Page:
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Big Ten Notebook

December 10, 2003 Conference Notes No Comments

Big Ten Notebook

by Alan Rubenstein

Big Ten not up to the Challenge

The Big Ten-ACC challenge was not much of a challenge from the ACC’s perspective. The ACC dominated this year’s challenge by a 7-2 margin. An old sports axiom is to win the predominance of your games at home and to go .500 on the road. The ACC used that formula to perfection by winning all five games its teams hosted and splitting its four road contests. If not for a steam locomotive that hailed to the victors, the Big Ten would have been shut-out.

Purdue kept its train going in the right direction. The Boilermakers took control of the game with a 15-2 run midway through the first half and held Clemson scoreless during a six-minute stretch of the opening stanza in a 76-64 victory. The win was Purdue’s first in three challenge appearances and its 5-0 start is its best in six years. The Boilermakers three-point defense and offense was a big factor in the Boilermakers’ win. Purdue hit 9-16 from beyond the arc while holding the Tigers to 1-12 shooting. Kenneth Lowe is making an early season push for Big Ten player of the year. The senior guard once again led the Boilers with 24 points. Lowe used an efficient game by hitting 10-13 from the line and 4-6 from three.

Michigan was the only other Big Ten team to post a victory in this year’s challenge. Tommy Amaker has received unbelievable balance from his young Wolverines early in the season. Michigan’s 68-61 victory over North Carolina State in Ann Arbor emphatically proved that the Maize and Blue will be a force for this year and seasons beyond.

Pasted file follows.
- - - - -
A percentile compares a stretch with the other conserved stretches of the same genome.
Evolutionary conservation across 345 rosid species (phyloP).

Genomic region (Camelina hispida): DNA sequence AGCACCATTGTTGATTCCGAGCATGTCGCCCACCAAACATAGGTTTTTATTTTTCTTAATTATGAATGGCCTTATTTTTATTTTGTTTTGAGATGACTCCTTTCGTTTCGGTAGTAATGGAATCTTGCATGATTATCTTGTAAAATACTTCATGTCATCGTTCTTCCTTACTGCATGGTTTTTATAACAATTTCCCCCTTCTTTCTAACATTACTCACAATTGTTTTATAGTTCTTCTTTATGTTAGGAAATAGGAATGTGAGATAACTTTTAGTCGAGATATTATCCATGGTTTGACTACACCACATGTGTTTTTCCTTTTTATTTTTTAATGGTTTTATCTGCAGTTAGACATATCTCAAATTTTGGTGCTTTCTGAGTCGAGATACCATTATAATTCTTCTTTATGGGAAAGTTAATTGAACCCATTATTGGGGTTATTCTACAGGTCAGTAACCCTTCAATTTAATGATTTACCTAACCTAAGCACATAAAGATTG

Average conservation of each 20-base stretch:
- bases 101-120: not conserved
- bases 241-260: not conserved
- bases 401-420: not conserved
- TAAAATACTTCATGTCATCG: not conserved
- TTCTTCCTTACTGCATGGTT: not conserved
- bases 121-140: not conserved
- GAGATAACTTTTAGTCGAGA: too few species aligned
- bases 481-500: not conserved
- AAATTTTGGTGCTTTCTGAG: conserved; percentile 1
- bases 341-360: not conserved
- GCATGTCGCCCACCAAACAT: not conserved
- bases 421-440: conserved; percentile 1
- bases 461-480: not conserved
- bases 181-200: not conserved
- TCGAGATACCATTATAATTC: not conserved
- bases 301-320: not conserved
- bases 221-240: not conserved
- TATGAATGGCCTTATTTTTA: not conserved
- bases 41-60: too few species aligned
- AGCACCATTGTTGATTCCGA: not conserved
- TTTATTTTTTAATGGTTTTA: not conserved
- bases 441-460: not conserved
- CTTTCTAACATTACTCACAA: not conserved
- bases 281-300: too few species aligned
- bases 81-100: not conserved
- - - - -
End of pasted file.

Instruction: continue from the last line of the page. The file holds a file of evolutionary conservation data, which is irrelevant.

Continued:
Michigan was able to conquer an abysmal night from beyond the arc. The Wolverines finished only 2-17 from three-point land. Daniel Horton led four Wolverines in double figures with 16, but also contributed to their three-point woes by hitting only 1-7 from beyond the arc. With the win, Michigan captured the Big Ten’s first win in the 2003 Big Ten-ACC challenge.

Florida State and Northwestern kicked off this year’s ACC-Big Ten challenge in Tallahassee on Monday night. Northwestern held an eight-point lead early into the second half and it appeared as if the Wildcats might pull off the upset. The Seminoles then seized control, dominating the final period, 45-22. After the Wildcats closed a seven point ‘Nole lead to two, FSU went on an 18-3 run putting the game out of reach.

Anthony Richardson exploded for 25 of his 27 points in the second half for Florida State. Richardson was very efficient in getting there. He hit 10-13 from the floor and 4-5 from three-point range. Tim Pickett also topped 20, finishing with 21. Jitim Young matched Pickett’s performance, leading the Wildcats with 21.

Wisconsin appeared to be on its way to victory until Maryland’s Nick Caner-Medley was fouled with 2.4 seconds remaining in regulation and hit 1-2 from the line to necessitate an extra session. The Badgers rallied from seven down with three minutes left to take the lead on a Mike Wilkinson three-point field goal with 21 seconds left before Caner-Medley’s free throw. After Wisconsin took a two-point lead in overtime, the Terrapins closed the game out with a 10-2 run.

Devin Harris continued to play outstanding by posting 24 points, five rebounds and seven assists. Wilkinson was the only other Badgers in double figures with 14 points to go along with ten rebounds.

Maryland received outstanding balance from players who have stepped up from role positions last season to become primary options this season. Jamar Smith led Maryland with 25 points and 12 rebounds and was supported by John Gilchrist with 12 points and nine assists, Chris McCray finished with 16 points.